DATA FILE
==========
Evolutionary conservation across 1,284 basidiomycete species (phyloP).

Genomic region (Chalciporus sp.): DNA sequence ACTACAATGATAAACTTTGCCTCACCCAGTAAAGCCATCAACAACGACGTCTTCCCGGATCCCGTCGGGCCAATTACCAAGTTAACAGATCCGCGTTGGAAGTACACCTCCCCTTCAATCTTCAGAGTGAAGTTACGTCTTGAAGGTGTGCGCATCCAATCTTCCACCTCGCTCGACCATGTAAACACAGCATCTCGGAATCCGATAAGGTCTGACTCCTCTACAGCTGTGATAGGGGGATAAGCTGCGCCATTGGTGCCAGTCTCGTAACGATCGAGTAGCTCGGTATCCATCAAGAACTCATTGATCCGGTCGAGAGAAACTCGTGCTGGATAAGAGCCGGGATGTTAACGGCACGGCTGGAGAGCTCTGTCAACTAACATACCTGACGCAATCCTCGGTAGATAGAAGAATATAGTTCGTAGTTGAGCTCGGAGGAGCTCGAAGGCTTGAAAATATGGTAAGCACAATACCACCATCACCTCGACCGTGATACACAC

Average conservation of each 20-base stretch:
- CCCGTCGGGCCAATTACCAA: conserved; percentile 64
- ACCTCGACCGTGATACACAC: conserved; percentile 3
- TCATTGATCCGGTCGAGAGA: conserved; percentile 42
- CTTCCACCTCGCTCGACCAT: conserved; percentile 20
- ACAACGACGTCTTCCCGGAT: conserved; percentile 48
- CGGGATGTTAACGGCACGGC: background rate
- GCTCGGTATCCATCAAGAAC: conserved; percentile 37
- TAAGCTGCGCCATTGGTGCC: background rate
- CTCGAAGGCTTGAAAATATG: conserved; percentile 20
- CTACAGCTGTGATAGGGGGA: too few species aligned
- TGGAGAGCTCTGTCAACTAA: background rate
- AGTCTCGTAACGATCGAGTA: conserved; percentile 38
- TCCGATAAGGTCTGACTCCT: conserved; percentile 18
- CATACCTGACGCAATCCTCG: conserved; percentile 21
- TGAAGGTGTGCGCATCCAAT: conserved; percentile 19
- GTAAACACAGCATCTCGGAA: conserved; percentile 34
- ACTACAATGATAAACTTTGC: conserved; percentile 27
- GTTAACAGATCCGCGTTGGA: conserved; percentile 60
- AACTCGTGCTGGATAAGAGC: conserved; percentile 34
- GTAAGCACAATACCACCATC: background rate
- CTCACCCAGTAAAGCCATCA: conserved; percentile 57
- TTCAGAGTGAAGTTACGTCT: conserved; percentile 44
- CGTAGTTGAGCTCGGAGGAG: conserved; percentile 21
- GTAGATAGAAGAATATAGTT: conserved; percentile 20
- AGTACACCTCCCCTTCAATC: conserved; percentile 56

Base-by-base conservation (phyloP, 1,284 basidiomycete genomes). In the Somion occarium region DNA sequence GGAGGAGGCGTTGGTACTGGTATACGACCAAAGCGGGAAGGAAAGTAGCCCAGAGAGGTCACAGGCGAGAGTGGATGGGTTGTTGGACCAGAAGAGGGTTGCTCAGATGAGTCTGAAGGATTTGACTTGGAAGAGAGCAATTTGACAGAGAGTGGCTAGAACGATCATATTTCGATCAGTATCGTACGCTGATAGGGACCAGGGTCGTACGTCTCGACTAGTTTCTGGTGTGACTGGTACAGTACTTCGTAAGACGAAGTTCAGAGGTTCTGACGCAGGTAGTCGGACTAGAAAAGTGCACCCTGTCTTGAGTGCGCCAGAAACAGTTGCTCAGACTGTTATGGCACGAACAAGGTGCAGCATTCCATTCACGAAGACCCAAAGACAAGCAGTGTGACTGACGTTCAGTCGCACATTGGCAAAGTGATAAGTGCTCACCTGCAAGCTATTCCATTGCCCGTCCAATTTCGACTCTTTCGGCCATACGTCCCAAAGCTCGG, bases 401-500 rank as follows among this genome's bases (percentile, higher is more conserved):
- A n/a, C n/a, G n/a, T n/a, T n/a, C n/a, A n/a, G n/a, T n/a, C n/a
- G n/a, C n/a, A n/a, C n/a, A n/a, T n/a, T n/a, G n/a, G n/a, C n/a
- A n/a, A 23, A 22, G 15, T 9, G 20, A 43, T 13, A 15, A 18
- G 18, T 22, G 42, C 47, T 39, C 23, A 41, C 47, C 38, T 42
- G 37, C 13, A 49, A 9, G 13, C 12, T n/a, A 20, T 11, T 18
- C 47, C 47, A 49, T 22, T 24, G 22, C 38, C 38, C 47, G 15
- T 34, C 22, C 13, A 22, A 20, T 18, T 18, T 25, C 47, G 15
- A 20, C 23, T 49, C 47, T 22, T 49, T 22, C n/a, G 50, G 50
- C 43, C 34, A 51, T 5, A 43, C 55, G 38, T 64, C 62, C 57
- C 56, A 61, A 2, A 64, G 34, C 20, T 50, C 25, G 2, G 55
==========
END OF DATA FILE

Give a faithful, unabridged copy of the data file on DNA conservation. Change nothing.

Evolutionary conservation across 1,284 basidiomycete species (phyloP).

Genomic region (Chalciporus sp.): DNA sequence ACTACAATGATAAACTTTGCCTCACCCAGTAAAGCCATCAACAACGACGTCTTCCCGGATCCCGTCGGGCCAATTACCAAGTTAACAGATCCGCGTTGGAAGTACACCTCCCCTTCAATCTTCAGAGTGAAGTTACGTCTTGAAGGTGTGCGCATCCAATCTTCCACCTCGCTCGACCATGTAAACACAGCATCTCGGAATCCGATAAGGTCTGACTCCTCTACAGCTGTGATAGGGGGATAAGCTGCGCCATTGGTGCCAGTCTCGTAACGATCGAGTAGCTCGGTATCCATCAAGAACTCATTGATCCGGTCGAGAGAAACTCGTGCTGGATAAGAGCCGGGATGTTAACGGCACGGCTGGAGAGCTCTGTCAACTAACATACCTGACGCAATCCTCGGTAGATAGAAGAATATAGTTCGTAGTTGAGCTCGGAGGAGCTCGAAGGCTTGAAAATATGGTAAGCACAATACCACCATCACCTCGACCGTGATACACAC

Average conservation of each 20-base stretch:
- CCCGTCGGGCCAATTACCAA: conserved; percentile 64
- ACCTCGACCGTGATACACAC: conserved; percentile 3
- TCATTGATCCGGTCGAGAGA: conserved; percentile 42
- CTTCCACCTCGCTCGACCAT: conserved; percentile 20
- ACAACGACGTCTTCCCGGAT: conserved; percentile 48
- CGGGATGTTAACGGCACGGC: background rate
- GCTCGGTATCCATCAAGAAC: conserved; percentile 37
- TAAGCTGCGCCATTGGTGCC: background rate
- CTCGAAGGCTTGAAAATATG: conserved; percentile 20
- CTACAGCTGTGATAGGGGGA: too few species aligned
- TGGAGAGCTCTGTCAACTAA: background rate
- AGTCTCGTAACGATCGAGTA: conserved; percentile 38
- TCCGATAAGGTCTGACTCCT: conserved; percentile 18
- CATACCTGACGCAATCCTCG: conserved; percentile 21
- TGAAGGTGTGCGCATCCAAT: conserved; percentile 19
- GTAAACACAGCATCTCGGAA: conserved; percentile 34
- ACTACAATGATAAACTTTGC: conserved; percentile 27
- GTTAACAGATCCGCGTTGGA: conserved; percentile 60
- AACTCGTGCTGGATAAGAGC: conserved; percentile 34
- GTAAGCACAATACCACCATC: background rate
- CTCACCCAGTAAAGCCATCA: conserved; percentile 57
- TTCAGAGTGAAGTTACGTCT: conserved; percentile 44
- CGTAGTTGAGCTCGGAGGAG: conserved; percentile 21
- GTAGATAGAAGAATATAGTT: conserved; percentile 20
- AGTACACCTCCCCTTCAATC: conserved; percentile 56

Base-by-base conservation (phyloP, 1,284 basidiomycete genomes). In the Somion occarium region DNA sequence GGAGGAGGCGTTGGTACTGGTATACGACCAAAGCGGGAAGGAAAGTAGCCCAGAGAGGTCACAGGCGAGAGTGGATGGGTTGTTGGACCAGAAGAGGGTTGCTCAGATGAGTCTGAAGGATTTGACTTGGAAGAGAGCAATTTGACAGAGAGTGGCTAGAACGATCATATTTCGATCAGTATCGTACGCTGATAGGGACCAGGGTCGTACGTCTCGACTAGTTTCTGGTGTGACTGGTACAGTACTTCGTAAGACGAAGTTCAGAGGTTCTGACGCAGGTAGTCGGACTAGAAAAGTGCACCCTGTCTTGAGTGCGCCAGAAACAGTTGCTCAGACTGTTATGGCACGAACAAGGTGCAGCATTCCATTCACGAAGACCCAAAGACAAGCAGTGTGACTGACGTTCAGTCGCACATTGGCAAAGTGATAAGTGCTCACCTGCAAGCTATTCCATTGCCCGTCCAATTTCGACTCTTTCGGCCATACGTCCCAAAGCTCGG, bases 401-500 rank as follows among this genome's bases (percentile, higher is more conserved):
- A n/a, C n/a, G n/a, T n/a, T n/a, C n/a, A n/a, G n/a, T n/a, C n/a
- G n/a, C n/a, A n/a, C n/a, A n/a, T n/a, T n/a, G n/a, G n/a, C n/a
- A n/a, A 23, A 22, G 15, T 9, G 20, A 43, T 13, A 15, A 18
- G 18, T 22, G 42, C 47, T 39, C 23, A 41, C 47, C 38, T 42
- G 37, C 13, A 49, A 9, G 13, C 12, T n/a, A 20, T 11, T 18
- C 47, C 47, A 49, T 22, T 24, G 22, C 38, C 38, C 47, G 15
- T 34, C 22, C 13, A 22, A 20, T 18, T 18, T 25, C 47, G 15
- A 20, C 23, T 49, C 47, T 22, T 49, T 22, C n/a, G 50, G 50
- C 43, C 34, A 51, T 5, A 43, C 55, G 38, T 64, C 62, C 57
- C 56, A 61, A 2, A 64, G 34, C 20, T 50, C 25, G 2, G 55